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Comments

As someone who’s worked in recruitment his whole career (and going through about 100CVs daily) I’ve never come across a CV one like described in this article, so please see below for the incorrect claims made on this article: 1. “a C.V. is a list mean to document every job and degree you’ve ever received in your life.” Nope, every CV should be tailored to the job one is applying for, and especially summer jobs and other miscellaneous short term work commitments do not (and should not) need to be included. 2. “In a typical C.V., the first category is Education” Nope, first category is contact details, followed by professional profile (max 2-3 sentences). For experienced professionals, it is adviseable to put work experience first, education after (as work experience in that case is more relevant) 3. “listing them in chronological order (starting with 1976 for example, and ending with the 1997-Present position somewhere down on page 2 or 3)” No. Work experience is listed starting from the most recent one, and going down the list only as far as the roles are relevant. 4. “The C.V. is written in a paragraph style, not broken up with bulleted or italicized information” In general, true, as CV looks into explaining about the job role (responsibilities, achievements, results), rather than just listing the jobs. But one can also include bullet points if preferred. 5. “Each paragraph lists the responsibilities from a first person perspective “I” and “my” which is just not done in a professional resume.” While using first person tense is acceptable, most CVs don’t apply this. 6. “The next faux pas of the C.V. is to include personal information in the document. The applicant lists marital status, nationality, height and weight, date of birth” I have NEVER seen a CV that lists height and weight. Marital status is also very uncommon, and including date of birth is advised against. Nationality is often included as it can give an indication whether a person has a right to work in the country. 7. “Hobbies and Personal Interests are also often listed on C.V.s” Can be included, but if done so, kept very brief as it is irrelevant. Often included only if it can provide a relevancy to the role (e.g. showing leadership skills, organisational skills…) 8. “Oftentimes, C.V.s go on for 3-4 pages” For graduates, CV should not go over 1 page. For experienced professionals, 2-3 pages is fine. Very rare to see 4 page CVs. 9. “scan through the document visually or electronically and see if your skills match their available positions” CVs are amazing for scanning documents electronically (called “CV search”), as candidates provide more in-depth information, including e.g. IT skills, relevant certificates, modules takes etc, which otherwise would not fit on a 1 page resume and excellent candidates might fall out of favor.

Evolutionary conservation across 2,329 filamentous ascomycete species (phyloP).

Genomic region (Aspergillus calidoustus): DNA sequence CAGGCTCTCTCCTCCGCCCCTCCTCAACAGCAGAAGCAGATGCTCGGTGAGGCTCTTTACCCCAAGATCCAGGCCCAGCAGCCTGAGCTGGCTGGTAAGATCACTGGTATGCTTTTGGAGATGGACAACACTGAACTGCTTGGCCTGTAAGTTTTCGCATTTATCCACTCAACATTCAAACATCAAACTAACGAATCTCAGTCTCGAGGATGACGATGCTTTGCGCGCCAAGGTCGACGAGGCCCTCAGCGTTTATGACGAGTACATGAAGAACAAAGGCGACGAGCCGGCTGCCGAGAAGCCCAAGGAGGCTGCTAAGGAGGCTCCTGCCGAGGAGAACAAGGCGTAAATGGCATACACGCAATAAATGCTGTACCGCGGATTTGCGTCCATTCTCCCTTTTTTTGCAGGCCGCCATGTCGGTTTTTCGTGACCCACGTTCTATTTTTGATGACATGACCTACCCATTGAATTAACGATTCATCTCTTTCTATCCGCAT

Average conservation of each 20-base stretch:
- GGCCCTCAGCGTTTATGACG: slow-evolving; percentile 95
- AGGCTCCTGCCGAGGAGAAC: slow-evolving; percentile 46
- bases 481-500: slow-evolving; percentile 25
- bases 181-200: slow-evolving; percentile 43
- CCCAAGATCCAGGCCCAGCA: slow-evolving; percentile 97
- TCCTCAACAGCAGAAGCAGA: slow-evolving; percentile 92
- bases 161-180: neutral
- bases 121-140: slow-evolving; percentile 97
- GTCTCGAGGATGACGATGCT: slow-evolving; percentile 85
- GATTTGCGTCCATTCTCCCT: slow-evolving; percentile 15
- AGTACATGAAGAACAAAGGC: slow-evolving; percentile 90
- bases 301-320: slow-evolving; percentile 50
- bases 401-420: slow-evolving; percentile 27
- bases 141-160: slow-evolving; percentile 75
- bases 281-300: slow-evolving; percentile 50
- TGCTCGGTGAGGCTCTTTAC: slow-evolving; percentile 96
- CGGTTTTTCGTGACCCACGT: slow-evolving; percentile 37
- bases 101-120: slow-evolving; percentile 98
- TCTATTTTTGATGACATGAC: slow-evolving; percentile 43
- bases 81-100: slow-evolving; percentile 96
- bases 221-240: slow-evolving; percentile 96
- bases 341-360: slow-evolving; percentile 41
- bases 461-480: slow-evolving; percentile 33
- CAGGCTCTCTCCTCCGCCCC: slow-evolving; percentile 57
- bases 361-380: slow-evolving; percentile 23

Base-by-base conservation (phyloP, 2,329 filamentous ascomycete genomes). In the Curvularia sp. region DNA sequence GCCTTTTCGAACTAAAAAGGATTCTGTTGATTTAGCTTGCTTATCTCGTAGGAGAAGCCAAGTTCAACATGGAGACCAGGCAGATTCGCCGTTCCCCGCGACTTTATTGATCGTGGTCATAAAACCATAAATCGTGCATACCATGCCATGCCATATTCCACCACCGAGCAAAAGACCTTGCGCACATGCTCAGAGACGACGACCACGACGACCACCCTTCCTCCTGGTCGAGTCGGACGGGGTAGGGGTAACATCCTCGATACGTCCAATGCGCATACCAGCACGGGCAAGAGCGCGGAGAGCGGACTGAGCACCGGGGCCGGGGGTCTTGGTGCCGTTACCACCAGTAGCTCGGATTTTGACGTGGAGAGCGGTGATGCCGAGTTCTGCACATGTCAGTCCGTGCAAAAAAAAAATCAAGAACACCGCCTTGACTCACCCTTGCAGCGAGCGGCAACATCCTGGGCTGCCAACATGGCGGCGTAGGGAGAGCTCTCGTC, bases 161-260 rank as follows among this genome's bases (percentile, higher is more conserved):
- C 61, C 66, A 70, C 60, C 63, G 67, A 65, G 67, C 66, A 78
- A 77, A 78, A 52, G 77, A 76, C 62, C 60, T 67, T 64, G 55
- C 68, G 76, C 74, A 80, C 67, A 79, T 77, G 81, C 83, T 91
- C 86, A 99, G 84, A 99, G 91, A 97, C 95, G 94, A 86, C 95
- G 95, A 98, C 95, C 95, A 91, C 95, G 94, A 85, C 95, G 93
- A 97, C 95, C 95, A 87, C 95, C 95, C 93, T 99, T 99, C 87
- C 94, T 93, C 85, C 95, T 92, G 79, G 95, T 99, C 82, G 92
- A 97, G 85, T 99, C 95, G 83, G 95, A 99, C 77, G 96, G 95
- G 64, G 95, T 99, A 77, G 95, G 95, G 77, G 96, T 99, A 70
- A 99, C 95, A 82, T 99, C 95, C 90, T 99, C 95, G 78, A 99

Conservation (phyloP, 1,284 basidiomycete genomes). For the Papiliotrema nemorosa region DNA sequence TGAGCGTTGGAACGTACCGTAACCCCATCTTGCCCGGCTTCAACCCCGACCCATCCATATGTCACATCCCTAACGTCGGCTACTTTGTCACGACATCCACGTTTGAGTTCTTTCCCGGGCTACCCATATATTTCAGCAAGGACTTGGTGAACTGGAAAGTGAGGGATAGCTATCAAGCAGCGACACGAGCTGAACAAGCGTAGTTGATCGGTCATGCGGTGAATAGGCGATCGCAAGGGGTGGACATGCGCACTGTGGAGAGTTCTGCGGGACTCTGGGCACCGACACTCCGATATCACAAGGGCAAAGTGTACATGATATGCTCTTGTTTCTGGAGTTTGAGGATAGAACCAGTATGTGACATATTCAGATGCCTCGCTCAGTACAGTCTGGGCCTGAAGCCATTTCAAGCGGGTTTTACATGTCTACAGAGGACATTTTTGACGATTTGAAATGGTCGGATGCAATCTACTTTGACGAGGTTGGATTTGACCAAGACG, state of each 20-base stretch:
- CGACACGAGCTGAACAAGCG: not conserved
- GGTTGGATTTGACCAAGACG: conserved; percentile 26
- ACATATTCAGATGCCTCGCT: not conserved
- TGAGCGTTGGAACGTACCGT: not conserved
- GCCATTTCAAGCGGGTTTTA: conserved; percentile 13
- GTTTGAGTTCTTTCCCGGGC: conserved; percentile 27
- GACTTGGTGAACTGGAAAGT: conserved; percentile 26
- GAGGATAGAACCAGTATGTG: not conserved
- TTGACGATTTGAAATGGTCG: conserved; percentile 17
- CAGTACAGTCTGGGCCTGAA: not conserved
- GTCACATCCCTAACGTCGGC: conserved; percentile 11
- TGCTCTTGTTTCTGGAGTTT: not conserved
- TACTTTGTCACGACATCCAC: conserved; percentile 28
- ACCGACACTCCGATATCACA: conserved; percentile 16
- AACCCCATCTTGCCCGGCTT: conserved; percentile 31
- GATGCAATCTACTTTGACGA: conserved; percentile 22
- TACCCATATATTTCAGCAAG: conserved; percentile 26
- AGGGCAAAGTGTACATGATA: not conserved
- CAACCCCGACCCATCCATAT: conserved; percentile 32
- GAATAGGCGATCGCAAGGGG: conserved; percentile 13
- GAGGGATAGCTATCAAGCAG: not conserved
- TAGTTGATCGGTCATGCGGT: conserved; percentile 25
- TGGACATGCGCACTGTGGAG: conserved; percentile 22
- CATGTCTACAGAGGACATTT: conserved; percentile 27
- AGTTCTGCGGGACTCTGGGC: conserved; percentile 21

I hire a lot in Europe. This article doesn’t describe CV layout accurately so very hard to trust the recommendations.

Special thanks to the person who wrote the Article,and as guidness to writting a Resume or a CV, I find the Articale realy excellent & well constructed.On the other hand, I find some of the other comments made valid . Nevertheless, realy there’s no Idle Body / Structure for writing a perfect Resume or CV.However, can you write up a compination of both & what would that be called? Rgds, K.Al-Ghunaim Saudi Arabia